A new global survey from BeyondTrust explores the visibility, control, and management that IT organizations in the U.S., APAC, Europe and the Middle East have over employees, contractors, and third-party vendors with privileged access to their IT networks.
According to the report, 64% believe they’ve likely had either a direct or indirect breach due to misused or abused employee access in the last 12 months, and 62% believe they’ve had a breach due to compromised vendor access.
Poor security hygiene by employees continues to be a challenge for most organizations. Writing down passwords, for example, was cited as a problem by 60% of organizations, while colleagues telling each other passwords was also an issue for 58% of organizations in 2019, which is steadily on the rise from 2018’s statistics.
The report also highlighted regional differences, with only 20% of UK businesses expressing worries about employees downloading data onto a memory stick in the UK, while 42% see this as an issue in APAC.
The need for privileged access
Ultimately, 71% of organizations agree that they would be more secure if they restricted employee device access. However, this isn’t usually realistic, let alone conducive to productivity.
“Both internal employees and third-party vendors need privileged access to be able to do their jobs effectively, but need this access granted in a way that doesn’t compromise security or impede productivity,” commented Morey Haber, CTO & CISO of BeyondTrust. “In the face of growing threats, there has never been a greater need to implement organization-wide strategies and solutions to manage and control privileged access in a way that fits the needs of the user.”
The businesses surveyed reported an average of 182 vendors logging in to their systems every week. At organizations with 5,000+ employees, 23% say they have more than 500 vendors logging in regularly, highlighting the sheer scope of the risk exposure. This year’s report uncovered that trust in vendor access is now lower than trust in employee access, with only one in four saying they completely trust vendors, in comparison to 37% of employees.
This is a stark comparison to last year’s report, where 72% of businesses admitted that they have cultures that are too trusting of third parties. In an age where data breaches have immense financial and reputational implications for businesses, it’s a positive step that these organizations are now assessing the level of trust they place in their third-party vendors.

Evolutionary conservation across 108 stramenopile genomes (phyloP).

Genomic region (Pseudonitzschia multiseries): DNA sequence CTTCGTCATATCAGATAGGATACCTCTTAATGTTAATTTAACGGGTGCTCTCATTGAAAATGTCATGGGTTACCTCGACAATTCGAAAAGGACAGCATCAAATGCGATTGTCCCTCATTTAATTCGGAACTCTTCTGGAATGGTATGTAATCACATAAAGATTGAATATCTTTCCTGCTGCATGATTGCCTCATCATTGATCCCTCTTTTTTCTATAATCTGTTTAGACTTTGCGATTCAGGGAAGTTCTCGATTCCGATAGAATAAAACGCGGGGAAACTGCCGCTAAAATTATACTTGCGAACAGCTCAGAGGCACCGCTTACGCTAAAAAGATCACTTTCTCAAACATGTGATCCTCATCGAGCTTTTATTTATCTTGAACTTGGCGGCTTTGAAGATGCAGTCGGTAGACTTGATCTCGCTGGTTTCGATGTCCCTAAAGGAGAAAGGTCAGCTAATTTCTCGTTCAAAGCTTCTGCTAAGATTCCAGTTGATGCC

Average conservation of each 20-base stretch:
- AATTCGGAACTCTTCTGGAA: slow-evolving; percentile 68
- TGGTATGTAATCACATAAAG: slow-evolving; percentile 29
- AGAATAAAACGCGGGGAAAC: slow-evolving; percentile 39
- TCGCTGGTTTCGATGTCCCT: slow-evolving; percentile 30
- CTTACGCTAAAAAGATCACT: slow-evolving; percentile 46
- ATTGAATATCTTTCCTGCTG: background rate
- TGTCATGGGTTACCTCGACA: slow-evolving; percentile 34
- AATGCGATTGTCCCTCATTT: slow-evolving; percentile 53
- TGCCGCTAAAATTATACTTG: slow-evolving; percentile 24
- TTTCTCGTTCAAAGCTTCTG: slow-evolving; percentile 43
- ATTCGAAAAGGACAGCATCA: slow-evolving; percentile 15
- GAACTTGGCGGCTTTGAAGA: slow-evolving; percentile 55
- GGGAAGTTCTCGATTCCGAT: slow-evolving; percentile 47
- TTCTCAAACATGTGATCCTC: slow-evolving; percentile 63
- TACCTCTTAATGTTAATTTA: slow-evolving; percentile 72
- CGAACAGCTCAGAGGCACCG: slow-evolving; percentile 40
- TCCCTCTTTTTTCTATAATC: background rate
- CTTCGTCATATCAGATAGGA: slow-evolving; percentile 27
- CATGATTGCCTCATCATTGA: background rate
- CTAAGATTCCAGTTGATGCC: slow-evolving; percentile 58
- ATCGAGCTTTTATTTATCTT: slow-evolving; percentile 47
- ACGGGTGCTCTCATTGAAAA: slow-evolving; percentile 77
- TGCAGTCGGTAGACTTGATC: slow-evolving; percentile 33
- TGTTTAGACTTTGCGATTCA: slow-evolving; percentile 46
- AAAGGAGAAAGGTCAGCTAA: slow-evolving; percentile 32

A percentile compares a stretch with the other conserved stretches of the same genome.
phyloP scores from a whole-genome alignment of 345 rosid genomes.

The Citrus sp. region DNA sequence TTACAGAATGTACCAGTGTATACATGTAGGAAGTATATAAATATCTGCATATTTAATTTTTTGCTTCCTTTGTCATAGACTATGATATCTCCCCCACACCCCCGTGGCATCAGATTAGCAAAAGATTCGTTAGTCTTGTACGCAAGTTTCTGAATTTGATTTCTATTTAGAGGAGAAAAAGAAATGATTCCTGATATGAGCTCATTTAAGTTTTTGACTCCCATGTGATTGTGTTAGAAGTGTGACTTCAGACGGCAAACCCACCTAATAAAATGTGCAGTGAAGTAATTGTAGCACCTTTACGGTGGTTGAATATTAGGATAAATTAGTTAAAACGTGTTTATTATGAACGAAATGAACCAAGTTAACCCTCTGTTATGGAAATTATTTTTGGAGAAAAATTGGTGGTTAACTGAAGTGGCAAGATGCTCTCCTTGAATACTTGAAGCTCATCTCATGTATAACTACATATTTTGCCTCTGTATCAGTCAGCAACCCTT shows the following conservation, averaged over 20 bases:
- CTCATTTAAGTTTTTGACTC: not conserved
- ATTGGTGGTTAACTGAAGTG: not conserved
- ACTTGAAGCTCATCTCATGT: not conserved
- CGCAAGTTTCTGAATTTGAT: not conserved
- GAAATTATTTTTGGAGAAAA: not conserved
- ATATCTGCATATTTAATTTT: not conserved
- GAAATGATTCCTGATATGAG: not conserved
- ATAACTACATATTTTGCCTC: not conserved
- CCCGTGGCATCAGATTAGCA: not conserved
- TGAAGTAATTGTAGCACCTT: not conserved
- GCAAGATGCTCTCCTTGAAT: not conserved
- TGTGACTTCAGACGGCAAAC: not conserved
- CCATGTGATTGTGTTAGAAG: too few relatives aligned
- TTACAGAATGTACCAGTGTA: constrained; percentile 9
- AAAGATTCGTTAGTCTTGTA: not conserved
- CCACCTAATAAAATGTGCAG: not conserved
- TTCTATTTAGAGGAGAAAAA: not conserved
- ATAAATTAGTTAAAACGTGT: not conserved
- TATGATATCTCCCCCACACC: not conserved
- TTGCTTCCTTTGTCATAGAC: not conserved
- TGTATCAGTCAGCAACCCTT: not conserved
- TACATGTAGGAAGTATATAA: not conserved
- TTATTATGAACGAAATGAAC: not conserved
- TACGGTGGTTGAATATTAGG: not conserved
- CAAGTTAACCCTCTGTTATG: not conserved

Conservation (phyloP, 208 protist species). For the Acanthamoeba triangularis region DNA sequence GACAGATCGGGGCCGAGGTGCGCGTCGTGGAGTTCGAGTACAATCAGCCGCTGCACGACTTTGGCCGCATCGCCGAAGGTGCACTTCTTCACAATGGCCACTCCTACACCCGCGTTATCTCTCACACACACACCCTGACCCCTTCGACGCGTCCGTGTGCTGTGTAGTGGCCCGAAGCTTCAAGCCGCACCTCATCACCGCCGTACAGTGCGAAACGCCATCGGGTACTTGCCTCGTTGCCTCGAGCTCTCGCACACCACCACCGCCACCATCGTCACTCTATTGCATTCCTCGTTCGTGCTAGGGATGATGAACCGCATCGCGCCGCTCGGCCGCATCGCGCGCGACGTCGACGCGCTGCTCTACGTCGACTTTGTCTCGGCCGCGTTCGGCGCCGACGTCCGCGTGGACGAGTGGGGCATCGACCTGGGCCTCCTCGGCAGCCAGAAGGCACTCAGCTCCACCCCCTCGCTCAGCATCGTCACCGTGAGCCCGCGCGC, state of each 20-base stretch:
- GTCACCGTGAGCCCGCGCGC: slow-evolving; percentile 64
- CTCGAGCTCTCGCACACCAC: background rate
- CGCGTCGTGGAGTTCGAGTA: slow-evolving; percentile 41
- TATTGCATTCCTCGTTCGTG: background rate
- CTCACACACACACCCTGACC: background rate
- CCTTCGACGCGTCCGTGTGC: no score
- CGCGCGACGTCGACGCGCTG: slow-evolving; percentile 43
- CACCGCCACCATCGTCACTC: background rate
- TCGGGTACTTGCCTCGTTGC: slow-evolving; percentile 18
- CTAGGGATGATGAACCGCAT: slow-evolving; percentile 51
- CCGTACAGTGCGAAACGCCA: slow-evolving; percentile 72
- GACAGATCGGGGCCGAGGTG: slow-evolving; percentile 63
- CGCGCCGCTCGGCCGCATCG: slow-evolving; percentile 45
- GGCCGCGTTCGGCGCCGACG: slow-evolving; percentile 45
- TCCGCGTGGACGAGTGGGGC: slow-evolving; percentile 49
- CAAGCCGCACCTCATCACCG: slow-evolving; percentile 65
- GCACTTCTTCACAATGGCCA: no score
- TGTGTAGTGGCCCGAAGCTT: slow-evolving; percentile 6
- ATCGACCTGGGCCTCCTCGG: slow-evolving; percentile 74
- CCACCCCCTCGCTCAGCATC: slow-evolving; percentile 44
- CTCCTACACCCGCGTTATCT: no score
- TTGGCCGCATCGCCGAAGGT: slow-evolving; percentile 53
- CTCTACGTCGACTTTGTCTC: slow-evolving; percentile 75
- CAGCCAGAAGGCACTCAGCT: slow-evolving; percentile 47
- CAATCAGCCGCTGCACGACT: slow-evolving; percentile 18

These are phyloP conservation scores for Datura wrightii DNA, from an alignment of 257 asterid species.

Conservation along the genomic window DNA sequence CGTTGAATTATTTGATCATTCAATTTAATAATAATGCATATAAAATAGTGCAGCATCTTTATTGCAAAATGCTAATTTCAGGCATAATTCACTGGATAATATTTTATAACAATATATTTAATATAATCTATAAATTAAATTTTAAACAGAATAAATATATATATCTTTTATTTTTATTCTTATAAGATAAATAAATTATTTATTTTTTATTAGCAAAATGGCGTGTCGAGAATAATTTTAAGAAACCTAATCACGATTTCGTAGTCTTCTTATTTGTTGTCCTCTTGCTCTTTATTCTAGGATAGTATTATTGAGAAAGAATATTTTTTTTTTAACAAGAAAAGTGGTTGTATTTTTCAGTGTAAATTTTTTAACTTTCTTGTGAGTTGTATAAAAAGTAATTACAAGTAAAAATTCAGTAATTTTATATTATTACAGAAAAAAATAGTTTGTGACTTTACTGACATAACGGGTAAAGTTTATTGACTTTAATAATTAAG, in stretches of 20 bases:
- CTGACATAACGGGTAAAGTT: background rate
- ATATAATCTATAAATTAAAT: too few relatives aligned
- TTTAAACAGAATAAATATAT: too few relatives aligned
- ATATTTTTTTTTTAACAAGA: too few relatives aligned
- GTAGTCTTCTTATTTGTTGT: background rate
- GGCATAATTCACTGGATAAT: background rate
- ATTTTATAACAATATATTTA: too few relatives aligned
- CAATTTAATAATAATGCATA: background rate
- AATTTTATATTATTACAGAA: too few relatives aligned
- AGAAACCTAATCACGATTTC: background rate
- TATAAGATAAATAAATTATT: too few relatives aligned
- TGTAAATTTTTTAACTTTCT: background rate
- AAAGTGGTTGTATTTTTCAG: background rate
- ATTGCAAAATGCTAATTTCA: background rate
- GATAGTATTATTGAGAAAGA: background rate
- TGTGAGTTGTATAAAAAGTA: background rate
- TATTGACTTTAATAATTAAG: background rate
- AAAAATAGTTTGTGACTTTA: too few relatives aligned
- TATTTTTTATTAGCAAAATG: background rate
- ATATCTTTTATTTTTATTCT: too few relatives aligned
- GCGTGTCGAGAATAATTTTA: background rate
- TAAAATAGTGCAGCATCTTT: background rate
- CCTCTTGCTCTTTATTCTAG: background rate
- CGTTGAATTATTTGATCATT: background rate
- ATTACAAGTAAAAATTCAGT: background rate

The report also delves into the threats posed by emerging technologies. The risks associated with the Internet of Things (IoT) posed a big concern for the professionals surveyed, with the visibility of logins from IoT devices revealed as the most pressing issue.
Three quarters (76%) are confident they know how many IoT devices are accessing their systems, while four in five are confident they know how many individual logins can be attributed to these devices. At the same time, 47% of security decision makers perceive at least a moderate risk from BYOD policies.
Privileged Access Management
The report did show that some organizations are managing these risks with a Privileged Access Management (PAM) solution.
From the research, these same organizations experience less severe security breaches and have better visibility and control than those who use manual solutions or no solution at all. In fact, 90% of those with fully integrated PAM tools are confident they can identify specific threats from employees with privileged access.
“As the vendor ecosystem grows, the threat landscape evolves and users should be granted specific role-based privileges. Organizations need to accept that the way to mitigate risks is by managing privileged accounts through integrated technology and automated processes that not only save time, but also provide visibility across the environment,” Haber added. “By implementing cybersecurity policies and solutions that also speed business efficiency, versus putting roadblocks in users’ way, organizations can begin to seriously tackle the privileged access problem.”